Most people assume a family law legal practice is all about divorce and not much else. While divorce is a large area for attorneys who practice family law, it only scratches the surface of the ways in which an attorney working in this field helps families in North Carolina.
Lawmakers from North Carolina have spoken out about the controversial issue of marriage ban that a federal judge struck down in November. In 1996, legislature formerly banned marriage rights for same-sex couples and a constitutional amendment was approved by voters and filed in 2012, citing that marriage only pertained to men and women.
There are numerous reasons that an individual might use in seeking to divorce a spouse, but it is important to understand and comply with state requirements related to the proceeding. In order for a court to consider a divorce action, either the plaintiff or the defendant must have been a resident of the state for at least six months prior to the filing. If both spouses are residents of the state, the action may be brought in a court with jurisdiction over either of the locations involved.
An individual or institution that has custody of a minor child may bring appropriate action to seek support for that child. A child's mother and father are typically deemed liable for support unless the circumstances warrant otherwise. Additionally, parents of a minor child who is not emancipated may be deemed liable for support of a grandchild to some degree as well. If both parents of a child are minors who are not emancipated, then both sets of grandparents may be considered responsible for the support of that grandchild.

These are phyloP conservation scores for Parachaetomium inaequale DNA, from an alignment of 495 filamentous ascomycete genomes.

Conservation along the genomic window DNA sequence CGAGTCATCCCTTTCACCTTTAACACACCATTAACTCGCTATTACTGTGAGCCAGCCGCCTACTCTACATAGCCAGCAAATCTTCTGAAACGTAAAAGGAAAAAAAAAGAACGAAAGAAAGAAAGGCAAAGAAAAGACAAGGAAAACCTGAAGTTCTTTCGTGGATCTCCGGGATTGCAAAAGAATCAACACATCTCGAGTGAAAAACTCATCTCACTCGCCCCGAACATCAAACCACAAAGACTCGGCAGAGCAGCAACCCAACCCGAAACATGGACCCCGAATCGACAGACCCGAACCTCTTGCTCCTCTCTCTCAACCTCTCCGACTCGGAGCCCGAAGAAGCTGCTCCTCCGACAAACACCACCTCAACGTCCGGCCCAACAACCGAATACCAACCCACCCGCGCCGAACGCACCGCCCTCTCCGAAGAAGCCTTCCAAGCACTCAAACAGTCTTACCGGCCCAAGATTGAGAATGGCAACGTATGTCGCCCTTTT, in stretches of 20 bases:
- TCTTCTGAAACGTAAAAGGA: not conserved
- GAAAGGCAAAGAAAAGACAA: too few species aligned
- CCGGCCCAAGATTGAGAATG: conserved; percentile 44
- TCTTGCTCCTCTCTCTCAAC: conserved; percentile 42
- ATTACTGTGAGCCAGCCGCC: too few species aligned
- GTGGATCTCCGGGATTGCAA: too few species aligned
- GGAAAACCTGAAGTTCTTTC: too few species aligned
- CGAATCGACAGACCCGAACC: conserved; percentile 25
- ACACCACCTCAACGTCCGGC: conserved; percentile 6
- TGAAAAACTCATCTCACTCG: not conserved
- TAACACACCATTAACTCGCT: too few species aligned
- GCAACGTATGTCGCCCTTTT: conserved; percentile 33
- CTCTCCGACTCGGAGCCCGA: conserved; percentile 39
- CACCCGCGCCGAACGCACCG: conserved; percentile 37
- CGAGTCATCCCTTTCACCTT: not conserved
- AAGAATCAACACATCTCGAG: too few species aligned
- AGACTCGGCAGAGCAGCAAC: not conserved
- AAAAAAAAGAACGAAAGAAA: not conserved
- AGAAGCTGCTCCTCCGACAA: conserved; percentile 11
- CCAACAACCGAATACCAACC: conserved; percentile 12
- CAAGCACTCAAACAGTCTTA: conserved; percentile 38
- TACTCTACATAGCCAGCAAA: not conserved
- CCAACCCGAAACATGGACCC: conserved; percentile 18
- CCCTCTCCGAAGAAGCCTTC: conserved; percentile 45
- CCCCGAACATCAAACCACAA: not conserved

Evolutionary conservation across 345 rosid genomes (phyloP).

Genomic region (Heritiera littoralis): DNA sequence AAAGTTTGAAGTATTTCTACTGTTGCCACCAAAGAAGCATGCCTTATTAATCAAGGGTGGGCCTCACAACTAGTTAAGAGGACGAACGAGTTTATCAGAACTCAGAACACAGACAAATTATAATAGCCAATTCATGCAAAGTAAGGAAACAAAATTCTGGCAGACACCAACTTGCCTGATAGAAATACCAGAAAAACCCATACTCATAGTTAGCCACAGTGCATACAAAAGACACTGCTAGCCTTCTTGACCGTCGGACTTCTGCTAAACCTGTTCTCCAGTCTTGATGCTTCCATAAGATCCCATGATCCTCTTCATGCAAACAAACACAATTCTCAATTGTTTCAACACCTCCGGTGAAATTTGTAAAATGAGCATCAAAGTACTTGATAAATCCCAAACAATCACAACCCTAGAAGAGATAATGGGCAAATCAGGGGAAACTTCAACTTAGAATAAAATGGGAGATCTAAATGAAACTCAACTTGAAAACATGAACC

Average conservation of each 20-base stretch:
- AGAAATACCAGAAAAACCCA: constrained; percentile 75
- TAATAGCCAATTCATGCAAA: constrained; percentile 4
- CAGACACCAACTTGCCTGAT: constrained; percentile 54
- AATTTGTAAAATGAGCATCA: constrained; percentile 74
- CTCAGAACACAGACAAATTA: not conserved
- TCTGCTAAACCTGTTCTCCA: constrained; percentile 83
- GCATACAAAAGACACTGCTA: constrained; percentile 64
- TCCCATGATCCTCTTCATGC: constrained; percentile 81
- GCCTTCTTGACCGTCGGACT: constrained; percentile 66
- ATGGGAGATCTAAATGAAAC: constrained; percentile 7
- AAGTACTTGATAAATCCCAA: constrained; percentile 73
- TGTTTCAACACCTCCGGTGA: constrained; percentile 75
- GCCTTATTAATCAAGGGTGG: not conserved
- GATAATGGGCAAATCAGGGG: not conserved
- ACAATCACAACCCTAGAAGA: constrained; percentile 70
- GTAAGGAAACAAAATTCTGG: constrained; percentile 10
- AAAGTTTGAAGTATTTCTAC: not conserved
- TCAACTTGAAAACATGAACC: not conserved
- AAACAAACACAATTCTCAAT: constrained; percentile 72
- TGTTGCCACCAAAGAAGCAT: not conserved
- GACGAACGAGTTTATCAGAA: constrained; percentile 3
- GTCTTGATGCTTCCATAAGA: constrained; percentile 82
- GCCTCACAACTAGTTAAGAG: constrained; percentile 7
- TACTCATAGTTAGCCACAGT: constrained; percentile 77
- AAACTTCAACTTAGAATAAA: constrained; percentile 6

What a party involved in a legal dispute in North Carolina might think is fair may not always correlate to what the law considers fair and equitable. For example, in family law matters, the rights of a biological parent might take precedence over other rights claimed by people with more of a hand in raising the child. In one example recently cited, a mother who abandoned her baby daughter to the care of the child's grandmother but came back two years later to claim her stands a good chance of being awarded full custody of the toddler, because most laws favor the child's biological parents.
North Carolina couples who go through separations often run into mistakes during the process. According to experts, these errors fall into a few top categories, and the emotional connotations of divorces may make them worse for spouses who aren't careful.
A woman from Charlotte called the cops and had her son arrested for stealing. In a different type of family law issue, the Charlotte woman reported her son as the thief of her Pop-Tarts.
North Carolina residents might be interested to hear that the traditional roles that have ruled marriage and divorce have begun to shift throughout the years. Traditionally, alimony was designed to compensate the wife for giving up her earning power to support her husband's career and care for the home and family. It offered her economic stability in the aftermath of a failed marriage.